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In addition to the embezzlement charge from April, Florence County Sheriff Kenney Boone now faces three counts of misusing campaign funds. But that’s not his biggest worry: Monday’s indictment included a second count of common-law misconduct in office, a sweeping criminal charge that carries a sentence of up to 10 years in prison.

It’s a charge that has come into vogue in recent years, as prosecutors used it against officials from state legislators and small-town council members to correctional officers and, yes, sheriffs. Most notably, because of that lengthy sentence, it was the charge that triggered then-House Speaker Bobby Harrell’s automatic suspension from office, which allowed Rep. Jay Lucas to become speaker.

The Post and Courier’s Gregory Yee reported Sunday that only 52 percent of the 760 misconduct charges brought since 2000 have ended in convictions.

But the problem isn’t the conviction rate. As former prosecutors told Mr. Yee, common-law misconduct is often thrown into the mix to persuade people to plead guilty to the lesser, more specific charges, such as violating ethics laws.

The problem is that it’s breathtakingly sweeping in nature, criminalizing actions by public officials that are not themselves against the law. And the bigger problem is that the Legislature never voted to make it a crime. It was declared a crime by the S.C. Supreme Court.

This isn’t the sort of thing that critics usually have in mind when they complain of judicial activism. But that’s not a bad name for judges writing an opinion that says, essentially: This is now a crime in South Carolina, and these are the elements of that crime.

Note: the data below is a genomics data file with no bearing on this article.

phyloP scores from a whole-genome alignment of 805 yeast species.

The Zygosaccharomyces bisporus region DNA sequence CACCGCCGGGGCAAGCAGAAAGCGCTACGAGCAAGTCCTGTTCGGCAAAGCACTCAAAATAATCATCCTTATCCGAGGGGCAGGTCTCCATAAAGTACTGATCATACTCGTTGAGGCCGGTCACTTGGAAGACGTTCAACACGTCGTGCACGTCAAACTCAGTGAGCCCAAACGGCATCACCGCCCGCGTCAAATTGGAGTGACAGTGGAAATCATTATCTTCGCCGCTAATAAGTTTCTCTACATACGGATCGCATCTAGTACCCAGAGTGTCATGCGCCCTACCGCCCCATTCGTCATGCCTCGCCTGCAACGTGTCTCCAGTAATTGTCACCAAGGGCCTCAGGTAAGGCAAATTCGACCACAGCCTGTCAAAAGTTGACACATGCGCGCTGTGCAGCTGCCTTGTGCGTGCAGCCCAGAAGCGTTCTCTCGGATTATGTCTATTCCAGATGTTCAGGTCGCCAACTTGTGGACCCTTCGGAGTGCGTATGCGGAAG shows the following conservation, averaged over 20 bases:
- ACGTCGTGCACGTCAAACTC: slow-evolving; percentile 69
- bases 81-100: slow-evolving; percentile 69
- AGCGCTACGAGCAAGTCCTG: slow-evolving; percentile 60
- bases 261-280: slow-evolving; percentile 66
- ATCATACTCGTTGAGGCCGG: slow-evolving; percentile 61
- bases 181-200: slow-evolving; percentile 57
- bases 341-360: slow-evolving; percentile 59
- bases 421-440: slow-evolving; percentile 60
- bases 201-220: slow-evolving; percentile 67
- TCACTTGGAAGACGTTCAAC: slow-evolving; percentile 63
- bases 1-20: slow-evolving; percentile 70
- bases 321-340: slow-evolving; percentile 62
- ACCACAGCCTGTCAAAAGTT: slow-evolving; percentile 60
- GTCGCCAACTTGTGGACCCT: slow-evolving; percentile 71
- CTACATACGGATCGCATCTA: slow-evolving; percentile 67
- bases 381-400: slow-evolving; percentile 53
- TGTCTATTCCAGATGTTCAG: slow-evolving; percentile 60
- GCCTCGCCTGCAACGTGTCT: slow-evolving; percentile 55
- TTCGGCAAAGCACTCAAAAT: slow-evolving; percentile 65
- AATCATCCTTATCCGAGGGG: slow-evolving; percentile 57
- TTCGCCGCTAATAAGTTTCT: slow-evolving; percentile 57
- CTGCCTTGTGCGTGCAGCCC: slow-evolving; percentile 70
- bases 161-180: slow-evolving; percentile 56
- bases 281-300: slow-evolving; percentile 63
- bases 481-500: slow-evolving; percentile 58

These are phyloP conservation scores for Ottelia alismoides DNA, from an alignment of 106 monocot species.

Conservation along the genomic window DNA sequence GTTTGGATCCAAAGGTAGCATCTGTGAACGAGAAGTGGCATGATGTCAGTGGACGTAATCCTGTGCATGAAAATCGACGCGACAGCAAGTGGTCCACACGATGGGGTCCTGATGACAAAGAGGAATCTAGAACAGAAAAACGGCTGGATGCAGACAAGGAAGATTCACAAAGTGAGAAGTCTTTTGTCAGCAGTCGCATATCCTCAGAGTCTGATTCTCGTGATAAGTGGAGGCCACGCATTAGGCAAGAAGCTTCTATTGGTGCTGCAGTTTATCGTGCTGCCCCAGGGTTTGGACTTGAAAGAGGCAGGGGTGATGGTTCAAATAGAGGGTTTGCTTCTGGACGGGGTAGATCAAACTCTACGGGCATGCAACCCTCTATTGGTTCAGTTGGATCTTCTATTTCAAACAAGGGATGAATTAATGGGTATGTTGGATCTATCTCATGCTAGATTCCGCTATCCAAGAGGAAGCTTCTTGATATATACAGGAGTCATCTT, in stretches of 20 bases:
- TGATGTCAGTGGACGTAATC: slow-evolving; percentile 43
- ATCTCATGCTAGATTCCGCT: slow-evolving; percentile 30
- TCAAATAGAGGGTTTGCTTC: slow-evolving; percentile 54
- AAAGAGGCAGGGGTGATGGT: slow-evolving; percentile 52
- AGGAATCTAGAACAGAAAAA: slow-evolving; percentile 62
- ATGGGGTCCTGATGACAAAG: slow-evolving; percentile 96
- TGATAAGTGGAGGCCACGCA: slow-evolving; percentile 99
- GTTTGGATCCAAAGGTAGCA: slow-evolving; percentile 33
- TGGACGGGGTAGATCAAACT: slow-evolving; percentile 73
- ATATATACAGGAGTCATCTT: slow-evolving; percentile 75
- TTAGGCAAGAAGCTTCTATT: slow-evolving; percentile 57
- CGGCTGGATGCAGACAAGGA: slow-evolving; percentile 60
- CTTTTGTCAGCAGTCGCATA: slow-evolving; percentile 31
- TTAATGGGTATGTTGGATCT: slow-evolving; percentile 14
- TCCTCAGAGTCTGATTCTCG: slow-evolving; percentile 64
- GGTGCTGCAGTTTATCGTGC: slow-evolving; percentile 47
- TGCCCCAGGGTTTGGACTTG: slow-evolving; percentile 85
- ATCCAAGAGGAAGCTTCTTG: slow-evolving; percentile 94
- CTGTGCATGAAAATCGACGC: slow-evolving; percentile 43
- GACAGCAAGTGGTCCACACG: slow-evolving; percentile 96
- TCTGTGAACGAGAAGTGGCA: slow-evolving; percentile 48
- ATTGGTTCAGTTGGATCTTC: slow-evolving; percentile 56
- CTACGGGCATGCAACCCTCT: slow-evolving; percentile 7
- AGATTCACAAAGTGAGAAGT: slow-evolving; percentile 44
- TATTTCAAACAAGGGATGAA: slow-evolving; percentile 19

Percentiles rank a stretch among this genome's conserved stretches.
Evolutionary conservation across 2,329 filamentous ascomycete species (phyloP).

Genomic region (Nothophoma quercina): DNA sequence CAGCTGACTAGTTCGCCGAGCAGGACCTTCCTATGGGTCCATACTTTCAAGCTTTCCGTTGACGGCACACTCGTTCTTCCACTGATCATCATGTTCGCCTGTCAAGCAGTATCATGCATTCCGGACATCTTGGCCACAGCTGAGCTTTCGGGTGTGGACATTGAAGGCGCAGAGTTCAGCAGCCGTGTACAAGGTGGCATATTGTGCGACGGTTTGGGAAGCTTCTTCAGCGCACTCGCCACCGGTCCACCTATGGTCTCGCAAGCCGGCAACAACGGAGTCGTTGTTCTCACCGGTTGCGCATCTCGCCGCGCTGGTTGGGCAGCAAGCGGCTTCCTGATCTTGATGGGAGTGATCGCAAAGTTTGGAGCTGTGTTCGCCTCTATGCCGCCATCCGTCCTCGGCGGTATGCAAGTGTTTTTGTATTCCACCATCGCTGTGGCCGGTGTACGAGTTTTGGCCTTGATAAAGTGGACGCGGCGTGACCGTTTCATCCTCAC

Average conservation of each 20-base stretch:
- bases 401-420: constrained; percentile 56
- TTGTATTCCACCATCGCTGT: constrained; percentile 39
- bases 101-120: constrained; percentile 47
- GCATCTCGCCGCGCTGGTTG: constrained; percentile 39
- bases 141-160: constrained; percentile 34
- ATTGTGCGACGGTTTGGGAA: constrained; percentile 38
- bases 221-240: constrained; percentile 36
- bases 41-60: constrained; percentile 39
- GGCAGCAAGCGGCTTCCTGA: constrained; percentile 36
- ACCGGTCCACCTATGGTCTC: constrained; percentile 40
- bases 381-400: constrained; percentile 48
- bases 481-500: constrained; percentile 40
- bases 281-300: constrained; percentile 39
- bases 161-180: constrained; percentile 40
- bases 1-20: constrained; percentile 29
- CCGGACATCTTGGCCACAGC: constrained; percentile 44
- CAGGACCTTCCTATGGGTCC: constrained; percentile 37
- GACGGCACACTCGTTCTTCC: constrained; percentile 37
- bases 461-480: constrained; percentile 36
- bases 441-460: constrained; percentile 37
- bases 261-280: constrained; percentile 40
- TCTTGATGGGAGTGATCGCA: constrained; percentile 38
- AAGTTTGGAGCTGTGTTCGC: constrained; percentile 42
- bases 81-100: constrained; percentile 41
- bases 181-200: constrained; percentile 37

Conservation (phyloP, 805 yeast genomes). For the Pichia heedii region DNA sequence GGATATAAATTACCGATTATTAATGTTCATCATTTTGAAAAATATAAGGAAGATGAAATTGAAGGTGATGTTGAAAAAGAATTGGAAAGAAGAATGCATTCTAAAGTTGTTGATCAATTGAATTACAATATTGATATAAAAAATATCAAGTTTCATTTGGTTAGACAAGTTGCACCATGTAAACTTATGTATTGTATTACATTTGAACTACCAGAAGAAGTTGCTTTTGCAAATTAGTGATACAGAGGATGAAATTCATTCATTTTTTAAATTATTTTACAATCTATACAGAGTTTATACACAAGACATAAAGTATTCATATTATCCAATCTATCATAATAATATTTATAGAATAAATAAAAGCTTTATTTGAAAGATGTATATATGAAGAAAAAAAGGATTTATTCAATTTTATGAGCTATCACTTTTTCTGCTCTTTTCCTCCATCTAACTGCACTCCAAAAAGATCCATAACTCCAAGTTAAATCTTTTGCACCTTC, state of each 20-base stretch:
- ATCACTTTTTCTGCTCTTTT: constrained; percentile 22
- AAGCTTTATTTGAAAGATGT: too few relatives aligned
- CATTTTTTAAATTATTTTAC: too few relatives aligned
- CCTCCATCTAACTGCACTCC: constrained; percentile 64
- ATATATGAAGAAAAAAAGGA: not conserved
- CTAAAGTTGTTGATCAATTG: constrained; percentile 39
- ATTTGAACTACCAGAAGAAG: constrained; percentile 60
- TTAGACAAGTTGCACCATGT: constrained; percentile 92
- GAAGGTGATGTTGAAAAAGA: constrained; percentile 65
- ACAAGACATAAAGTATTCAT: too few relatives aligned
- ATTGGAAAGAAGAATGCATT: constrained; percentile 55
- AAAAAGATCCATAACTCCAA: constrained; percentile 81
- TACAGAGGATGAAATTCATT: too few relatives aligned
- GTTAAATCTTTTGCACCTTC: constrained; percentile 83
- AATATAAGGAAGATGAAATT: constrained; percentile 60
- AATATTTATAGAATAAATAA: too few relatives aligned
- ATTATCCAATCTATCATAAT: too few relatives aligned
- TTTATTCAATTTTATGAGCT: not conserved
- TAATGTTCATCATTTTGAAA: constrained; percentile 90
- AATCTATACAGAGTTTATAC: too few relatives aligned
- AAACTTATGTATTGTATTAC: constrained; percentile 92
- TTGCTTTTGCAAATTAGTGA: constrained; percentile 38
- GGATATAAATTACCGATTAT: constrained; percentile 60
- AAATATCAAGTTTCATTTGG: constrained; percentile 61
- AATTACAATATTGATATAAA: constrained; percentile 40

That’s what the court did in 1983, in an appeal from the bizarre case of former Columbia Police Chief Arthur Hess.

After acknowledging that Mr. Hess was the first S.C. official charged with common-law misconduct in office, which dates to medieval England, the unanimous court said it was drawing on a string of New Jersey Supreme Court decisions to write the law.

Common-law misconduct in office occurs, the court wrote, “when duties imposed by law have not been properly and faithfully discharged.” The court also approved the instructions the trial judge had given the jury in the Hess case: “Misconduct includes any act, any omission, in breach of duty of public concern by persons in public office provided it is done willfully and dishonestly.”

The court defined three kinds of misconduct: malfeasance, which means acting illegally; misfeasance, which means acting legally but corruptly (it can mean simply defiling the office); and nonfeasance, which means not carrying out a required duty of the office.

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Read that again, and note how sweeping it is: If prosecutors prove they were acting willfully and dishonestly, public officials can be sent to prison for 10 years for taking entirely legal actions that defile their office, or for failing to do their jobs.

Now, we think it makes a lot of sense to remove officials from office for such reasons. And maybe the case can be made that such people ought to be imprisoned. Even for 10 years. But that case needs to be made.

The job of the courts is to apply the law in specific cases and decide whether the law complies with the state and federal constitutions. It’s the job of the Legislature to make the judgment calls about what should and should not be a crime in our state. The Legislature needs to do that in this case, deciding whether all of the court-written elements of common-law misconduct should apply, and whether the sentence is appropriate. Once it does that, it should prohibit prosecutors from using the court-written version of the law.

Not because we are convinced that the court erred in the way it wrote the law, but because that’s the job of the Legislature.